Many would agree that the ideal is for parents to be involved at many levels of their child’s education from attending special events to decision making about their own child or even policy making on behalf of all. The reality is that some parents, for a host of reasons, may want to get their feet wet a little at a time. In their judgment, they may not be equipped to be on an advisory board or head up a fundraiser, but they may feel comfortable attending a casual after-school art fair while munching on popcorn and sipping apple cider. Creating a comfort zone for parents during their earliest experiences of parent participation is a worthwhile cause. The groundwork laid now will likely pay off greatly for children as they maneuver their way through school.

What if you could break down the barriers to trust and communication?
Some parents are reluctant to get involved with schools because they’ve had unsuccessful or negative experiences in the past. To get parents past this, it’s necessary to build trust. Provide communication at all levels, such as daily contact, newsletters, memos, conferences, and even home visits so that parents are sometimes met on their own turf. Most importantly, make sure the parent doesn’t hear from the staff only when their child is having difficulties.

What if you knew the best approach to take towards more parent involvement?
Workshops, conferences, children’s parties, and fundraisers are all opportunities for parent involvement. From the knowledge you have of your parents, would they respond enthusiastically to a workshop on a certain topic such as “Ten Tips for Terrific Two-Year-Olds?” Would they enjoy a day set aside for them to observe daily activities in the classroom? Perhaps you have parents who thrive on interacting with children and gladly volunteer for every field trip. Still others may paint the swing set or bring their guitar to school. Plan a variety of events so that every parent from the most outgoing to the most reticent feels welcome.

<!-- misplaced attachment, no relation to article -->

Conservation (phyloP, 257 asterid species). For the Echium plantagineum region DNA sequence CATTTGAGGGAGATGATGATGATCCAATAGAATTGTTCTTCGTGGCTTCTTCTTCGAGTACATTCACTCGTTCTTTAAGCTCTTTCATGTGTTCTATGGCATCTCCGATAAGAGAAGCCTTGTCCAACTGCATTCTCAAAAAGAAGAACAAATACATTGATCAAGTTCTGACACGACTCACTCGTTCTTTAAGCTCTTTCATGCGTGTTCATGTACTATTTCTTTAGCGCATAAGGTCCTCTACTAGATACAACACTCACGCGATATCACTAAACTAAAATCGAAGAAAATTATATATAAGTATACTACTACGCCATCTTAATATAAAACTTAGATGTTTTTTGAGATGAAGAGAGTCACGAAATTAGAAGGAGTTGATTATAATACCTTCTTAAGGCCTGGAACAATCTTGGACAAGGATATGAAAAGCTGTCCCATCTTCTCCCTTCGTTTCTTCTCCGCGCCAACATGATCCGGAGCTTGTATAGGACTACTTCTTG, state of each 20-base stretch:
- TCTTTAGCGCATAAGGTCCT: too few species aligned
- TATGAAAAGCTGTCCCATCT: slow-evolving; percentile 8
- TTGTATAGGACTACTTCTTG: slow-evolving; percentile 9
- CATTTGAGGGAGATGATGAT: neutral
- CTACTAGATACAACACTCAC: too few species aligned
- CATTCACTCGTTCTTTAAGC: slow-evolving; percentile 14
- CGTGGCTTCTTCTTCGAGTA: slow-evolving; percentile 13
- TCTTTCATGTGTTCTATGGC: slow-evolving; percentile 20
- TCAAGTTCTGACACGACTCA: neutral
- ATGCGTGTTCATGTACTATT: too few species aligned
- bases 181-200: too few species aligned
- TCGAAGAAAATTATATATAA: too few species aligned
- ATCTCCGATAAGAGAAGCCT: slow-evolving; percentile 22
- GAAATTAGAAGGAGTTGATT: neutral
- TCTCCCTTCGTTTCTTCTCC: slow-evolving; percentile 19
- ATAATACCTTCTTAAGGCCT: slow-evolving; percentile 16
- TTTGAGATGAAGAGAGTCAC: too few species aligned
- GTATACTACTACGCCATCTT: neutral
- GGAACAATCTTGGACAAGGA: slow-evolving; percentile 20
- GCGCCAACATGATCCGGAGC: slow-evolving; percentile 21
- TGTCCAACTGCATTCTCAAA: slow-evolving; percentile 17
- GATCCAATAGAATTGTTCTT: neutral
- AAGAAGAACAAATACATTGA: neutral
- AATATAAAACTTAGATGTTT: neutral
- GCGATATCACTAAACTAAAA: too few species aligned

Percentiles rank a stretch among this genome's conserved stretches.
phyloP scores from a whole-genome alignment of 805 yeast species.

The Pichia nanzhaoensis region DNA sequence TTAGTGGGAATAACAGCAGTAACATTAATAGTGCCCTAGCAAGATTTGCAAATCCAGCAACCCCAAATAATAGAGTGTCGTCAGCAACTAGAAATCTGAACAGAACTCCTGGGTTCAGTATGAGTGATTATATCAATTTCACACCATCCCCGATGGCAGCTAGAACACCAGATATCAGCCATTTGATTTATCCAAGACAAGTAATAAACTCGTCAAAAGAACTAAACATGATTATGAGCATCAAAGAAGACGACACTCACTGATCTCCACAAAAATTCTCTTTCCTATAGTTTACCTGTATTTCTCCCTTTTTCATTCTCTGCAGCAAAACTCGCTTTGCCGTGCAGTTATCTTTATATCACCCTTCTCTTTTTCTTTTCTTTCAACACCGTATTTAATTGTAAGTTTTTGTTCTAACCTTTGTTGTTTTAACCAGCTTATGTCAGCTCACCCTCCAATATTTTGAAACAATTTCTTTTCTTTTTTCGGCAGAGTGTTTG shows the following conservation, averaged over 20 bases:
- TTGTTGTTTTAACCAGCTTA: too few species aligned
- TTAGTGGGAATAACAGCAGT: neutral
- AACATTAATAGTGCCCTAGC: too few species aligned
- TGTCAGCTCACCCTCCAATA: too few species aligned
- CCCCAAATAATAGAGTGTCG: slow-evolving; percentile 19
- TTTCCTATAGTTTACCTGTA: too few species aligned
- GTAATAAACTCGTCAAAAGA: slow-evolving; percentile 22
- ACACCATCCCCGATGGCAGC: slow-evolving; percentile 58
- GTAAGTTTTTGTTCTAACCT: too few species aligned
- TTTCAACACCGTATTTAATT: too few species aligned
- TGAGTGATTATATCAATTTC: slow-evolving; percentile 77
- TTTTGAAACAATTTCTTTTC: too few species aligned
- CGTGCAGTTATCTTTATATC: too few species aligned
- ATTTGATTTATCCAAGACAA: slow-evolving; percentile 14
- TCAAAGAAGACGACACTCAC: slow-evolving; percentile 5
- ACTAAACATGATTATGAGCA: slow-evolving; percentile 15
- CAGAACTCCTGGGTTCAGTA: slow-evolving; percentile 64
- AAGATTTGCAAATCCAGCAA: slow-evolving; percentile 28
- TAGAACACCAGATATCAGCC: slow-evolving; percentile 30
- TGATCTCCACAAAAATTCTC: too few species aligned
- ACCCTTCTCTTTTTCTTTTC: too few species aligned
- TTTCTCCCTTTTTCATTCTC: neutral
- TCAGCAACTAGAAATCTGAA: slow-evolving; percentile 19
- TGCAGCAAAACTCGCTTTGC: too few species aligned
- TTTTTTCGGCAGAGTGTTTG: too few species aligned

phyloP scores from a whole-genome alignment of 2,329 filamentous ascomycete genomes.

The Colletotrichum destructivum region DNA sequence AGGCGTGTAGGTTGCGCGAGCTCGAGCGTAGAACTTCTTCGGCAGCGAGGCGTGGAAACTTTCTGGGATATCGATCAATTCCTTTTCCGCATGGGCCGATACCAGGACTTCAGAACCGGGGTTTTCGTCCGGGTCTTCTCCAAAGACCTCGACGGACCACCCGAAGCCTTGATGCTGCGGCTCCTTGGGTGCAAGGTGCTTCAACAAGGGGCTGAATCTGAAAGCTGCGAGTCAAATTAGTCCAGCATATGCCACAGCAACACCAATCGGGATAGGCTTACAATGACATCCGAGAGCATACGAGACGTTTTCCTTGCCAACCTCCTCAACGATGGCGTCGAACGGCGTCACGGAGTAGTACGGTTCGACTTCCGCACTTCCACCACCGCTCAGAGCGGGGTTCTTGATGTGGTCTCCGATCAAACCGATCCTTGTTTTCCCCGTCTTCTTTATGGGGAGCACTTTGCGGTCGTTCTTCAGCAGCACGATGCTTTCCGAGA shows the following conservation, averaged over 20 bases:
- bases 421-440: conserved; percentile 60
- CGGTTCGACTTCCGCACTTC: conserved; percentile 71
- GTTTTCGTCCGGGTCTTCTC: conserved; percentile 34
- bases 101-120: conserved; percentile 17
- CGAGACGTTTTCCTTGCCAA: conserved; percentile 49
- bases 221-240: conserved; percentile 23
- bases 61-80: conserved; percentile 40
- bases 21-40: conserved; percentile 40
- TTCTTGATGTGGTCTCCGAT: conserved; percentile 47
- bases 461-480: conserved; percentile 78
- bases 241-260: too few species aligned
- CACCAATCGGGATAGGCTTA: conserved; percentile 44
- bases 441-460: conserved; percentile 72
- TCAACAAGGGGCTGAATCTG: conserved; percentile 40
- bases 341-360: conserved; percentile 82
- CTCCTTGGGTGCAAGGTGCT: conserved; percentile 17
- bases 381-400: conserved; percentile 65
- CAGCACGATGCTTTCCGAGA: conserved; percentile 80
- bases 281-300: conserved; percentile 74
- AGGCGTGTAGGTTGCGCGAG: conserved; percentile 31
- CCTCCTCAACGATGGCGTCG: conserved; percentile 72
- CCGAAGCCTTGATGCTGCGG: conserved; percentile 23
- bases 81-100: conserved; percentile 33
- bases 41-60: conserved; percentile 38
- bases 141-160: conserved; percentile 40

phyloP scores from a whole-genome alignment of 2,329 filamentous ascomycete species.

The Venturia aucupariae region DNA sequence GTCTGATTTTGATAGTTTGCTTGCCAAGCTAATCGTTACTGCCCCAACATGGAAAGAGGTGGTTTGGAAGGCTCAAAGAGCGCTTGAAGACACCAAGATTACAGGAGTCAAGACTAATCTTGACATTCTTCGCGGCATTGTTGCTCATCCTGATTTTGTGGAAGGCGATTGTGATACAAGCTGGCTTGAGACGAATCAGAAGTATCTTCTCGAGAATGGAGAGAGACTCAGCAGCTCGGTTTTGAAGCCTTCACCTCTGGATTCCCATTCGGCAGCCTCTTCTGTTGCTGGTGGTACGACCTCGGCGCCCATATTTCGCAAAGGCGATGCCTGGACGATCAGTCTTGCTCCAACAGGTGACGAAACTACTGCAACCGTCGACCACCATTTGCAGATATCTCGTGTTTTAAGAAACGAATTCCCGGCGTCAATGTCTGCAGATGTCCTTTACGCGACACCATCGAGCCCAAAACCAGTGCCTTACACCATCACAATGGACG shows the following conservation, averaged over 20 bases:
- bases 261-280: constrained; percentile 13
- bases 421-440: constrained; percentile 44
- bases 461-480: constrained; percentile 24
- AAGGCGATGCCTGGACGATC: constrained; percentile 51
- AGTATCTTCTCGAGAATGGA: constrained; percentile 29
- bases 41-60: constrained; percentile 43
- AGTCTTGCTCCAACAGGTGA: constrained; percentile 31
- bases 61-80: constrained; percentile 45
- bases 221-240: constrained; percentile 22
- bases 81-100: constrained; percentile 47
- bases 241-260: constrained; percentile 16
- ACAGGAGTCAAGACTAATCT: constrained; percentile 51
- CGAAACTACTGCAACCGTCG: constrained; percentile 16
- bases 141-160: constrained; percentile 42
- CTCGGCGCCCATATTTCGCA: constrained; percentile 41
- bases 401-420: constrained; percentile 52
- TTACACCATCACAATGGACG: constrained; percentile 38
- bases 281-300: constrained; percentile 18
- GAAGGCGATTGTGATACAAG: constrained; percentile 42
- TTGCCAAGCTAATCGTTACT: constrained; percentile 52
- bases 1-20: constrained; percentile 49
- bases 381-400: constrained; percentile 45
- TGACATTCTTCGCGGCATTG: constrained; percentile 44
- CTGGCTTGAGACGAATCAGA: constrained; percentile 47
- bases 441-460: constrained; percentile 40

What if you knew techniques to create a sense of community?
Perhaps you can serve complimentary coffee around the parent bulletin board to encourage casual conversation. A parent’s club dedicated to informal meetings where parents can learn from each other could become a regular part of your monthly calendar. To foster community within classes, plan some events around individual classrooms instead of the entire school or program. Some of your parents might be involved in civic or religious groups in need of space during the evening or on weekends. What if you could come up with events so enjoyable that parents couldn’t resist?

Tired of the same old open houses, garage sales, and classroom parties? It’s fun to come up with unique ideas especially when it brings a new level of energetic response from children, parents, and staff.

  • Host a storybook reading a couple times a year, and let children come in their pajamas. Include puppets and flannel board stories.

  • Have fun with fundraisers by hosting a silent auction for children’s artwork, a car wash, or a bake sale to bring in families and money.

  • Comfort and food go together. Have a “make your own” pizza party. Lay out bowls of different pizza toppings and give a prize for the most creative looking and tasty pizzas.

  • Invite a parent, grandparent, or friend to lunch.

  • During the winter months, offer a chili dinner for families as they weave their way toward home.

  • In the summer, sponsor a picnic on the playground with sandwiches, lemonade, and cookies.

Conclusion
With hard work, understanding, and events that are fun and interesting, parents are sure to get the message, “You are welcome here!”

Edna Wallace, M.S., is editor of parent pages newsletter. Her work as a teacher, director, and parent educator has spanned 25 years. She stays active in NAEYC and other professional organizations. She is the author of Summer Sizzlers & Magic Mondays: School-Age Theme Activities. You can reach her at www.parentpagesnews.com.